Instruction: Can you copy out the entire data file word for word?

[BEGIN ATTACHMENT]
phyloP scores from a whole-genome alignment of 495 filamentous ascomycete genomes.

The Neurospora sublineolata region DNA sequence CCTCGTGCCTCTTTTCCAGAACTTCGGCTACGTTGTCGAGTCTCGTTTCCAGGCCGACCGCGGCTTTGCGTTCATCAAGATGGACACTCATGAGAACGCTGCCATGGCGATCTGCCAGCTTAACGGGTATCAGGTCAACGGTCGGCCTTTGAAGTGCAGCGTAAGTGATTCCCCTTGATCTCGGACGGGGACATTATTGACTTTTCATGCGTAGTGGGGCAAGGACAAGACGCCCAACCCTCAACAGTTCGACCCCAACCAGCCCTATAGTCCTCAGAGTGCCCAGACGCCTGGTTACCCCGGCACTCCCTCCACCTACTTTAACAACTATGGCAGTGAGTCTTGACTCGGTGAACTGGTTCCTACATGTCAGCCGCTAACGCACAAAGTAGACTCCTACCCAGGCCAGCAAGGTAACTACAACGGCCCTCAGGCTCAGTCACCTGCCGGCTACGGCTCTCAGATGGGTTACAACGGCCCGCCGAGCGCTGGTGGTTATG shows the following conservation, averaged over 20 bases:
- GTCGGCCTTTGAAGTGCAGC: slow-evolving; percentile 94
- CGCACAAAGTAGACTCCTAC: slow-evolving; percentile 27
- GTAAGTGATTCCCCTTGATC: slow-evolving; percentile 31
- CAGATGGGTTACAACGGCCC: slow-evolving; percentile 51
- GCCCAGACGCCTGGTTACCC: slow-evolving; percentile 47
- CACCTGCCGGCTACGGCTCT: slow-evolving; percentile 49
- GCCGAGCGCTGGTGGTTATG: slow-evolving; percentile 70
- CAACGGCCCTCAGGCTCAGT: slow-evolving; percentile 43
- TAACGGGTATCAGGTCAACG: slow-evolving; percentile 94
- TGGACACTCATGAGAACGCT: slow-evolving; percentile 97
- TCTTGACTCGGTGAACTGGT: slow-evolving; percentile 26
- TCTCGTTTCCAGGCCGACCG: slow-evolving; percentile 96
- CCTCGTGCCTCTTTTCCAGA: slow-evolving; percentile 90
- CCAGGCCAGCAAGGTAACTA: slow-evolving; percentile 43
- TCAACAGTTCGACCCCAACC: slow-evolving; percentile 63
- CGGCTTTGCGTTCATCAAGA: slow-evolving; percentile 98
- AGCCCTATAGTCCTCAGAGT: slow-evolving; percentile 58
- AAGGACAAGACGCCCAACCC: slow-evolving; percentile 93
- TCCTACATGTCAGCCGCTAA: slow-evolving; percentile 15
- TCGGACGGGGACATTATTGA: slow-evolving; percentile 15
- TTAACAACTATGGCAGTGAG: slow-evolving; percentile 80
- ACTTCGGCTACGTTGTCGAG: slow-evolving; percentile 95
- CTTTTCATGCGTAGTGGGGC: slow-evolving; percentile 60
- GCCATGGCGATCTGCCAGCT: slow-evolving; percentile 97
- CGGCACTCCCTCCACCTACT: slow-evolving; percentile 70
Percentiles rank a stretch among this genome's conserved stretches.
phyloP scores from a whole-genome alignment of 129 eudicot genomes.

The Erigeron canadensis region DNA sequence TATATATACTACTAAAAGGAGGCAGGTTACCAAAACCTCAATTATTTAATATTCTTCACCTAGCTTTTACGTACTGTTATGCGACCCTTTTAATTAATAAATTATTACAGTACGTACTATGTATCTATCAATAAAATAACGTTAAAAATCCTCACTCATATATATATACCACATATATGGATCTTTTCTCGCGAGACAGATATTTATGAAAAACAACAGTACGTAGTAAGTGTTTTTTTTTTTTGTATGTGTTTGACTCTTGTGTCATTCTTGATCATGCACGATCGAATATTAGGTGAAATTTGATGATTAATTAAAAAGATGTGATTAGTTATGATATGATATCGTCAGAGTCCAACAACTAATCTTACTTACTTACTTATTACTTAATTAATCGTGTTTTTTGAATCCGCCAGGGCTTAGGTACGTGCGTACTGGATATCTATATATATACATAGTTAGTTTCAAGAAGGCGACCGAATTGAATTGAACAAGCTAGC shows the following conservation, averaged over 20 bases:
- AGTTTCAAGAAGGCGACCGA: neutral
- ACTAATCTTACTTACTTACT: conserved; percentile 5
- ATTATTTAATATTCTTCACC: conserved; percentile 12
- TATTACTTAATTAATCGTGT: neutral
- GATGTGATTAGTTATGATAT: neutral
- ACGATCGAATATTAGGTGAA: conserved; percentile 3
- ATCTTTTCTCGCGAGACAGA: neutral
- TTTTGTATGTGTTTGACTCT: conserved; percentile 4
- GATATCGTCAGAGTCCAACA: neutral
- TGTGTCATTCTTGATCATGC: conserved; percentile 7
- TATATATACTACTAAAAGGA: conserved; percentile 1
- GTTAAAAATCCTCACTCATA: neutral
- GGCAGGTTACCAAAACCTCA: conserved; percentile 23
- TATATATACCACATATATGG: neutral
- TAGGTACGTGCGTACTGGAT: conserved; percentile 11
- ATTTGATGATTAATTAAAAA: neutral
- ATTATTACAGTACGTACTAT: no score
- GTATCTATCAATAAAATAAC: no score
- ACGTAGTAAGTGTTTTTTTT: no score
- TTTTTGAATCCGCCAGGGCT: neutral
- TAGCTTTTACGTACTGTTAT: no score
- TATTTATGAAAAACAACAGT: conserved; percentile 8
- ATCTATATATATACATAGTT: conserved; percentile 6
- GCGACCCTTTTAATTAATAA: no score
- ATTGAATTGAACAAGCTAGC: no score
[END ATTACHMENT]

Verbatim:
phyloP scores from a whole-genome alignment of 495 filamentous ascomycete genomes.

The Neurospora sublineolata region DNA sequence CCTCGTGCCTCTTTTCCAGAACTTCGGCTACGTTGTCGAGTCTCGTTTCCAGGCCGACCGCGGCTTTGCGTTCATCAAGATGGACACTCATGAGAACGCTGCCATGGCGATCTGCCAGCTTAACGGGTATCAGGTCAACGGTCGGCCTTTGAAGTGCAGCGTAAGTGATTCCCCTTGATCTCGGACGGGGACATTATTGACTTTTCATGCGTAGTGGGGCAAGGACAAGACGCCCAACCCTCAACAGTTCGACCCCAACCAGCCCTATAGTCCTCAGAGTGCCCAGACGCCTGGTTACCCCGGCACTCCCTCCACCTACTTTAACAACTATGGCAGTGAGTCTTGACTCGGTGAACTGGTTCCTACATGTCAGCCGCTAACGCACAAAGTAGACTCCTACCCAGGCCAGCAAGGTAACTACAACGGCCCTCAGGCTCAGTCACCTGCCGGCTACGGCTCTCAGATGGGTTACAACGGCCCGCCGAGCGCTGGTGGTTATG shows the following conservation, averaged over 20 bases:
- GTCGGCCTTTGAAGTGCAGC: slow-evolving; percentile 94
- CGCACAAAGTAGACTCCTAC: slow-evolving; percentile 27
- GTAAGTGATTCCCCTTGATC: slow-evolving; percentile 31
- CAGATGGGTTACAACGGCCC: slow-evolving; percentile 51
- GCCCAGACGCCTGGTTACCC: slow-evolving; percentile 47
- CACCTGCCGGCTACGGCTCT: slow-evolving; percentile 49
- GCCGAGCGCTGGTGGTTATG: slow-evolving; percentile 70
- CAACGGCCCTCAGGCTCAGT: slow-evolving; percentile 43
- TAACGGGTATCAGGTCAACG: slow-evolving; percentile 94
- TGGACACTCATGAGAACGCT: slow-evolving; percentile 97
- TCTTGACTCGGTGAACTGGT: slow-evolving; percentile 26
- TCTCGTTTCCAGGCCGACCG: slow-evolving; percentile 96
- CCTCGTGCCTCTTTTCCAGA: slow-evolving; percentile 90
- CCAGGCCAGCAAGGTAACTA: slow-evolving; percentile 43
- TCAACAGTTCGACCCCAACC: slow-evolving; percentile 63
- CGGCTTTGCGTTCATCAAGA: slow-evolving; percentile 98
- AGCCCTATAGTCCTCAGAGT: slow-evolving; percentile 58
- AAGGACAAGACGCCCAACCC: slow-evolving; percentile 93
- TCCTACATGTCAGCCGCTAA: slow-evolving; percentile 15
- TCGGACGGGGACATTATTGA: slow-evolving; percentile 15
- TTAACAACTATGGCAGTGAG: slow-evolving; percentile 80
- ACTTCGGCTACGTTGTCGAG: slow-evolving; percentile 95
- CTTTTCATGCGTAGTGGGGC: slow-evolving; percentile 60
- GCCATGGCGATCTGCCAGCT: slow-evolving; percentile 97
- CGGCACTCCCTCCACCTACT: slow-evolving; percentile 70
Percentiles rank a stretch among this genome's conserved stretches.
phyloP scores from a whole-genome alignment of 129 eudicot genomes.

The Erigeron canadensis region DNA sequence TATATATACTACTAAAAGGAGGCAGGTTACCAAAACCTCAATTATTTAATATTCTTCACCTAGCTTTTACGTACTGTTATGCGACCCTTTTAATTAATAAATTATTACAGTACGTACTATGTATCTATCAATAAAATAACGTTAAAAATCCTCACTCATATATATATACCACATATATGGATCTTTTCTCGCGAGACAGATATTTATGAAAAACAACAGTACGTAGTAAGTGTTTTTTTTTTTTGTATGTGTTTGACTCTTGTGTCATTCTTGATCATGCACGATCGAATATTAGGTGAAATTTGATGATTAATTAAAAAGATGTGATTAGTTATGATATGATATCGTCAGAGTCCAACAACTAATCTTACTTACTTACTTATTACTTAATTAATCGTGTTTTTTGAATCCGCCAGGGCTTAGGTACGTGCGTACTGGATATCTATATATATACATAGTTAGTTTCAAGAAGGCGACCGAATTGAATTGAACAAGCTAGC shows the following conservation, averaged over 20 bases:
- AGTTTCAAGAAGGCGACCGA: neutral
- ACTAATCTTACTTACTTACT: conserved; percentile 5
- ATTATTTAATATTCTTCACC: conserved; percentile 12
- TATTACTTAATTAATCGTGT: neutral
- GATGTGATTAGTTATGATAT: neutral
- ACGATCGAATATTAGGTGAA: conserved; percentile 3
- ATCTTTTCTCGCGAGACAGA: neutral
- TTTTGTATGTGTTTGACTCT: conserved; percentile 4
- GATATCGTCAGAGTCCAACA: neutral
- TGTGTCATTCTTGATCATGC: conserved; percentile 7
- TATATATACTACTAAAAGGA: conserved; percentile 1
- GTTAAAAATCCTCACTCATA: neutral
- GGCAGGTTACCAAAACCTCA: conserved; percentile 23
- TATATATACCACATATATGG: neutral
- TAGGTACGTGCGTACTGGAT: conserved; percentile 11
- ATTTGATGATTAATTAAAAA: neutral
- ATTATTACAGTACGTACTAT: no score
- GTATCTATCAATAAAATAAC: no score
- ACGTAGTAAGTGTTTTTTTT: no score
- TTTTTGAATCCGCCAGGGCT: neutral
- TAGCTTTTACGTACTGTTAT: no score
- TATTTATGAAAAACAACAGT: conserved; percentile 8
- ATCTATATATATACATAGTT: conserved; percentile 6
- GCGACCCTTTTAATTAATAA: no score
- ATTGAATTGAACAAGCTAGC: no score